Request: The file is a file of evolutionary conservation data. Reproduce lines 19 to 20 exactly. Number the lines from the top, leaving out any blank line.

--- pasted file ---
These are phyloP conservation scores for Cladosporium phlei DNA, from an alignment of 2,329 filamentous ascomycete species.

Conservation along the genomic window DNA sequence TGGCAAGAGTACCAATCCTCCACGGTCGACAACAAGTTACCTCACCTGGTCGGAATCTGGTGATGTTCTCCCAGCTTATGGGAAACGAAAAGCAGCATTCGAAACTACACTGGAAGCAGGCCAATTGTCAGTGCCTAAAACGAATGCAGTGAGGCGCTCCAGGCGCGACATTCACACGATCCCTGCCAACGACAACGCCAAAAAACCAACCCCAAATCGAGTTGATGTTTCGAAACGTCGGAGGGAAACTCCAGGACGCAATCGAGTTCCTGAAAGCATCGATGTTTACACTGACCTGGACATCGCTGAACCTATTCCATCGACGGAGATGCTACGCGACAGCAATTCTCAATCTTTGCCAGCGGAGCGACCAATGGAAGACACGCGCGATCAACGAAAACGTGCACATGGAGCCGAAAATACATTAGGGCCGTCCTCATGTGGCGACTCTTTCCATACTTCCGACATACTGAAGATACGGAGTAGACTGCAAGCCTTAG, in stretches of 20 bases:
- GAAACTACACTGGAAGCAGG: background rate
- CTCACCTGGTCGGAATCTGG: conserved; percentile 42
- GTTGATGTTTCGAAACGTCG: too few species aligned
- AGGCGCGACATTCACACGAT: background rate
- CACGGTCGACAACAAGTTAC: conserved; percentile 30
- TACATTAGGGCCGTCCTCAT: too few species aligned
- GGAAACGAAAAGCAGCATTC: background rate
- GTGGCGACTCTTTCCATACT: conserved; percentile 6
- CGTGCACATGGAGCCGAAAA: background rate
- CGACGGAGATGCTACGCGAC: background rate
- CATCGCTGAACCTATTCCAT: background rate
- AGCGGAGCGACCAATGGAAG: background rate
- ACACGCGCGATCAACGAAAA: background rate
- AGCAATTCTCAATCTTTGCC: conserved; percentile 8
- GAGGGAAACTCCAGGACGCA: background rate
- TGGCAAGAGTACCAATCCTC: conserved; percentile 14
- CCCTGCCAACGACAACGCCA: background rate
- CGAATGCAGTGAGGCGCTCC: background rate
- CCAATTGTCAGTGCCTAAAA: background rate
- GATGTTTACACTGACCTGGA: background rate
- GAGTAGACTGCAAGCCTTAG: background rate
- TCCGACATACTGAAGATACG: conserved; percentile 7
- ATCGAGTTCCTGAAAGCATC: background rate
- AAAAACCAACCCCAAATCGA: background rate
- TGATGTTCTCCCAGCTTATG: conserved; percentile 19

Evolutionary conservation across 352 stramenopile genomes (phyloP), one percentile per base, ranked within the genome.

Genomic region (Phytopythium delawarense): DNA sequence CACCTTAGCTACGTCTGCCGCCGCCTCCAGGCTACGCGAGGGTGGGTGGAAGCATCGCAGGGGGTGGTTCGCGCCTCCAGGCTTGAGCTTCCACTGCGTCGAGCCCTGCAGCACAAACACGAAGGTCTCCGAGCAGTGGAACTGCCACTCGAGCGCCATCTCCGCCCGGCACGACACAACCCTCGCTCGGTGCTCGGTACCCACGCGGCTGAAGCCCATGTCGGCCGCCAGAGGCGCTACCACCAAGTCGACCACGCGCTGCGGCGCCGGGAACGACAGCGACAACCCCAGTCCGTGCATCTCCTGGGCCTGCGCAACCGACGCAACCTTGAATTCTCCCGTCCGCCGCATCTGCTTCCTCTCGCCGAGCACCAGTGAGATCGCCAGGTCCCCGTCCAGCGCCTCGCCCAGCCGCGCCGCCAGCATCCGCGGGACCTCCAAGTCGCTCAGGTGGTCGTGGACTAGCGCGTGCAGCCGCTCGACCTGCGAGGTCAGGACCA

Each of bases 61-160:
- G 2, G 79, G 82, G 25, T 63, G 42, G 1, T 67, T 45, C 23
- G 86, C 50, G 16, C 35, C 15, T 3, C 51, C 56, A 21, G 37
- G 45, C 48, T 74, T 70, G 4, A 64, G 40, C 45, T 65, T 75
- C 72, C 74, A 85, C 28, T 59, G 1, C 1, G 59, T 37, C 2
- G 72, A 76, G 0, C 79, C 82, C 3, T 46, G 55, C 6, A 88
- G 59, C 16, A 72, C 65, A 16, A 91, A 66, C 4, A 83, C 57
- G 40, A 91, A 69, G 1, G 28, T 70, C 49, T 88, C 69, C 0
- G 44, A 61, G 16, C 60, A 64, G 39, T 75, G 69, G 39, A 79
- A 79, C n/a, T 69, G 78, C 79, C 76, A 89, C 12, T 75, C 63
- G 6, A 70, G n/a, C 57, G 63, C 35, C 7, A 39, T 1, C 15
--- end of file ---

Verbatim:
- CCCTGCCAACGACAACGCCA: background rate
- CGAATGCAGTGAGGCGCTCC: background rate